Motorworld’s newspaper №34
In the 1930s, the DKW company launched production of NZ series, motorcycles that were dramatically different from the previous models of this German manufacturer. Firstly, the redesigned engine got a chain motor gear hidden under the aluminum crankcase cover. Secondly, it got a 4-speed gearbox, and in addition to the manual, there was a foot shift mechanism. Thirdly, the frame base was now based on a powerful welded front envelope with two rear beams attached to it. Besides, the central switch of electrical equipment was moved on top of the gas tank, which was also increased in volume. The front fork got welded arms similar to the SB 500 model.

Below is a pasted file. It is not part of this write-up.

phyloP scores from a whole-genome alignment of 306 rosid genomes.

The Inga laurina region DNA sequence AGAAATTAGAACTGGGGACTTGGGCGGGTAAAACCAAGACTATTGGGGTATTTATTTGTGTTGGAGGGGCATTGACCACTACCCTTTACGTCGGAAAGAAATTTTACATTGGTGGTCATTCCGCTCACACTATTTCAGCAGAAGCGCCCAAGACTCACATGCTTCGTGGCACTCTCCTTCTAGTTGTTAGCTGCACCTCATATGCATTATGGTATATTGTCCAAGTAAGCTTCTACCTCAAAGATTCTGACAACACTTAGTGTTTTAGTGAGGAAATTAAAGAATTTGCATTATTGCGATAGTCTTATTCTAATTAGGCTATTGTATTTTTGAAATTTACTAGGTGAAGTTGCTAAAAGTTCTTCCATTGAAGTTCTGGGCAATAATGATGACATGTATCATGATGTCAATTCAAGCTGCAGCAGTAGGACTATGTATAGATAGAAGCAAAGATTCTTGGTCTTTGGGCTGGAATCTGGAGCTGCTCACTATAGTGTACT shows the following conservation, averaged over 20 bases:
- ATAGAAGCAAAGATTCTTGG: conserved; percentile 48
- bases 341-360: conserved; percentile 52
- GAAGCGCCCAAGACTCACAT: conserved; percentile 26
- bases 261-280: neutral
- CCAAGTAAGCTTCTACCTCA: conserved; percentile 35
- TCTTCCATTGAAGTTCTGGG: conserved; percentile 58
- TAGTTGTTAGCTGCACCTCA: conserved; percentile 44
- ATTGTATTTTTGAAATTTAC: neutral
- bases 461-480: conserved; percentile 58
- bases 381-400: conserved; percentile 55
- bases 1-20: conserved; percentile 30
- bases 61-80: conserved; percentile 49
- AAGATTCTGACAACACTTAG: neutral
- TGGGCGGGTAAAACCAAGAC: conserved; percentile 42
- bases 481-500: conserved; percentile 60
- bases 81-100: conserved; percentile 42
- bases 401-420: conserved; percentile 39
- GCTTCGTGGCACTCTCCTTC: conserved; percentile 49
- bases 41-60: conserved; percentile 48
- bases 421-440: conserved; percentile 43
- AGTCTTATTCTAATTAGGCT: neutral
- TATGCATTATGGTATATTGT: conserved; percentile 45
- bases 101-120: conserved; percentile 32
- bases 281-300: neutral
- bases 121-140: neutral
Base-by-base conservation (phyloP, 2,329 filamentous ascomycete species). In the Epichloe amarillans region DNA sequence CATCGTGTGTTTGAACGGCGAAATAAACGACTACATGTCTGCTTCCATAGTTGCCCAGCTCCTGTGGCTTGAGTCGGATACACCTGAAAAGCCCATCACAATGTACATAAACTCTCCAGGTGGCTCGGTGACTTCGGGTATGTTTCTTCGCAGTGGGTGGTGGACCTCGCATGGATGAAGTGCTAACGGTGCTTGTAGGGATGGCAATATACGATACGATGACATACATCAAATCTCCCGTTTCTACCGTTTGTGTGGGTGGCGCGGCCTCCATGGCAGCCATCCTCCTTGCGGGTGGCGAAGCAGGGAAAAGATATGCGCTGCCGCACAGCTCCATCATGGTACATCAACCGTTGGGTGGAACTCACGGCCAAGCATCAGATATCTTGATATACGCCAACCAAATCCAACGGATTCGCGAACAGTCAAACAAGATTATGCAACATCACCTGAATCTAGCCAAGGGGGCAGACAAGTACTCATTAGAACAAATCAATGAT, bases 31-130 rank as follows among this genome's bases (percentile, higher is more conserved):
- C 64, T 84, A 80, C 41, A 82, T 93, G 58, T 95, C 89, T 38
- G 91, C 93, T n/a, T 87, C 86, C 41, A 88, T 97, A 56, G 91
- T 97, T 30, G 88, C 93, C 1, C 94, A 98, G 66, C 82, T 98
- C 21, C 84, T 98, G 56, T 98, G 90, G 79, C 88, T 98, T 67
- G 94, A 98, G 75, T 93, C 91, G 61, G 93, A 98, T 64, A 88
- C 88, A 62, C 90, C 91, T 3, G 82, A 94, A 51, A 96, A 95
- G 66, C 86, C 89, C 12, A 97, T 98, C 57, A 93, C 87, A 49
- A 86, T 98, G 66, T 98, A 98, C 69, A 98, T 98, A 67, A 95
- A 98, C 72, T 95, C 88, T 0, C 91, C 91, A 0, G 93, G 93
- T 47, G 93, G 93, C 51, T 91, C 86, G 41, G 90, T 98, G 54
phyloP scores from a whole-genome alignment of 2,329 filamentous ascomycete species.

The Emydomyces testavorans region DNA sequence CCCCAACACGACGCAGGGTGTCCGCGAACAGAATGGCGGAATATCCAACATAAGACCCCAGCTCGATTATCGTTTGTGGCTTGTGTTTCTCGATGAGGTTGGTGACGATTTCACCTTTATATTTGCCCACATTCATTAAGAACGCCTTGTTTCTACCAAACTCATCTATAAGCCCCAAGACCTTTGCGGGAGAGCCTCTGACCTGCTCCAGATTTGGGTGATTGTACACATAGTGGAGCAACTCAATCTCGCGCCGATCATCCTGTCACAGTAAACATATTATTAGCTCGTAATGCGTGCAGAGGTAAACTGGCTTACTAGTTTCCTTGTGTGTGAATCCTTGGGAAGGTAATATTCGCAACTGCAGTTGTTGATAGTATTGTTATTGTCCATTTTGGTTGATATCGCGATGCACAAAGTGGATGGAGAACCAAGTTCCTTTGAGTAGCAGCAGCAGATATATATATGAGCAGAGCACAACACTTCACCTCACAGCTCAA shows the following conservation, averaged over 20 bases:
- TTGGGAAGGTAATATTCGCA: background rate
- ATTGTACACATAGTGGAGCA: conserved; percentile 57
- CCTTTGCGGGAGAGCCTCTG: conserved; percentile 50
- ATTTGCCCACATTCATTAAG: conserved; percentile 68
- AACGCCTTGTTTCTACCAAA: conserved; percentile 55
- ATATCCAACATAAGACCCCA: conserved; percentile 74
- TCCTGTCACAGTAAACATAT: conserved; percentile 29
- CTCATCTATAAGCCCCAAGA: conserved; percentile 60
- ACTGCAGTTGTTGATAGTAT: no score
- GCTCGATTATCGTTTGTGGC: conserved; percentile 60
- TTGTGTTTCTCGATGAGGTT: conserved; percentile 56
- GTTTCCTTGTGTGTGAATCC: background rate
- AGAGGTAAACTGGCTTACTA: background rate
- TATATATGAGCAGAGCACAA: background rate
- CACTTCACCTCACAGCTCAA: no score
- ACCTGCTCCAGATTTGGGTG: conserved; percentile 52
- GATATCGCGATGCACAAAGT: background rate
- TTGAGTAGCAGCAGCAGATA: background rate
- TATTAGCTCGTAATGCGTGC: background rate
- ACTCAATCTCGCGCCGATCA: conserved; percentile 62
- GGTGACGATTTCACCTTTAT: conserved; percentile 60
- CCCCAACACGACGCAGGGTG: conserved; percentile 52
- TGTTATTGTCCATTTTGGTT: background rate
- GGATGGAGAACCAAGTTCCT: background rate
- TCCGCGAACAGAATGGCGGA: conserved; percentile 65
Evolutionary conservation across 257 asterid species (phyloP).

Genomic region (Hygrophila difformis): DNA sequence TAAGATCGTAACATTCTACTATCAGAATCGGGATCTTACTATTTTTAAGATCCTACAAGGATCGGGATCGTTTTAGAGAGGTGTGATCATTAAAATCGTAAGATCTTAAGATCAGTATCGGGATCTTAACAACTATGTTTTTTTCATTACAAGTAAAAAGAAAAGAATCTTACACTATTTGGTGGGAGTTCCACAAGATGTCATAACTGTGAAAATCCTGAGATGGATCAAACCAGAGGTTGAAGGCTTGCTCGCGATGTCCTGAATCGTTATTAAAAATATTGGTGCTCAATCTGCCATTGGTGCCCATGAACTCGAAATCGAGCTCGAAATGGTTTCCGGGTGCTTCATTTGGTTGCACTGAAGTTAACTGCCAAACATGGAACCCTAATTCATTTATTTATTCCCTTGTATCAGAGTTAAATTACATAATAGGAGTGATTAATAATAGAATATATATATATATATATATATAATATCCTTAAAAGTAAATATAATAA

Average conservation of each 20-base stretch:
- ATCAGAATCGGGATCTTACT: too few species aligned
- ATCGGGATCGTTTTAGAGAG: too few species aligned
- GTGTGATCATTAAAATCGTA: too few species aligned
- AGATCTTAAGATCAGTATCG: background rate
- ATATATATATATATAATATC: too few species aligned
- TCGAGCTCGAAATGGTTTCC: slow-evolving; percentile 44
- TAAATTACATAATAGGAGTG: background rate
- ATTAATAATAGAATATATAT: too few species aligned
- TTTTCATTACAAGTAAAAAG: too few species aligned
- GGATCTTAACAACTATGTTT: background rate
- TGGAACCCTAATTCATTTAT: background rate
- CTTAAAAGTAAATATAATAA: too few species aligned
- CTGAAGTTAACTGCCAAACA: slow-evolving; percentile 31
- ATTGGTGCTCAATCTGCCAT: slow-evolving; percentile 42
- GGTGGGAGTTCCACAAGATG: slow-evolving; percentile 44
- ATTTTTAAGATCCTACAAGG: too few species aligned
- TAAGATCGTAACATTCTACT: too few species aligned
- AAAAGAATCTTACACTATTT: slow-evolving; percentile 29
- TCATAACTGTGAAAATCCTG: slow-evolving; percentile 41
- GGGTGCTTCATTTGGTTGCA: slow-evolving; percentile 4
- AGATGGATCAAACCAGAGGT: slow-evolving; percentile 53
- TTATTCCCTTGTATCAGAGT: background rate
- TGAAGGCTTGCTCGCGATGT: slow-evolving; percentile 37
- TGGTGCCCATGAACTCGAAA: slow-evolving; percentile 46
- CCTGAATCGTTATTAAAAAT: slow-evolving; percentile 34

The NZ 500 model (489 cc, 18.5 hp at 4,200 rpm) featured not only an upgraded chassis and powertrain but also a spark plug rear suspension, which could be adjusted in rigidity depending on whether the motorcycle was used with a sidecar or in a solo version.
The NZ 500 model was much less common, compared to NZ 250 and NZ 350. Most of the manufactured NZ 500 motorcycles were taken over by the Wehrmacht and were used in sidecar and solo versions in the cavalry, military police, and SS units.
|Years of manufacture||1939-1942|
|Quantity produced, units||4 200|
|ENGINE AND TRANSMISSION|
|Engine capacity, cc||489|
|Bore and stroke, mm||68 х 76|
|Engine rating||18,5 h.p. at 4200 rpm|
|Sparking||Battery, left-side kickstarter arrangement|
|Carburetor||Amal WM 76/456|
|Battery||6 V, Bosch W 175 T 1|
|FRAME AND WHEELBASE|
|Frame type||Tubular steel frame|
|Front suspension||Parallelogram, with frictional damper|
|Wheel size||3,50 х 19|
|Ground clearance, mm||
|Seat height, mm||
|Gas tank size, l||
|Maximum speed, km/h||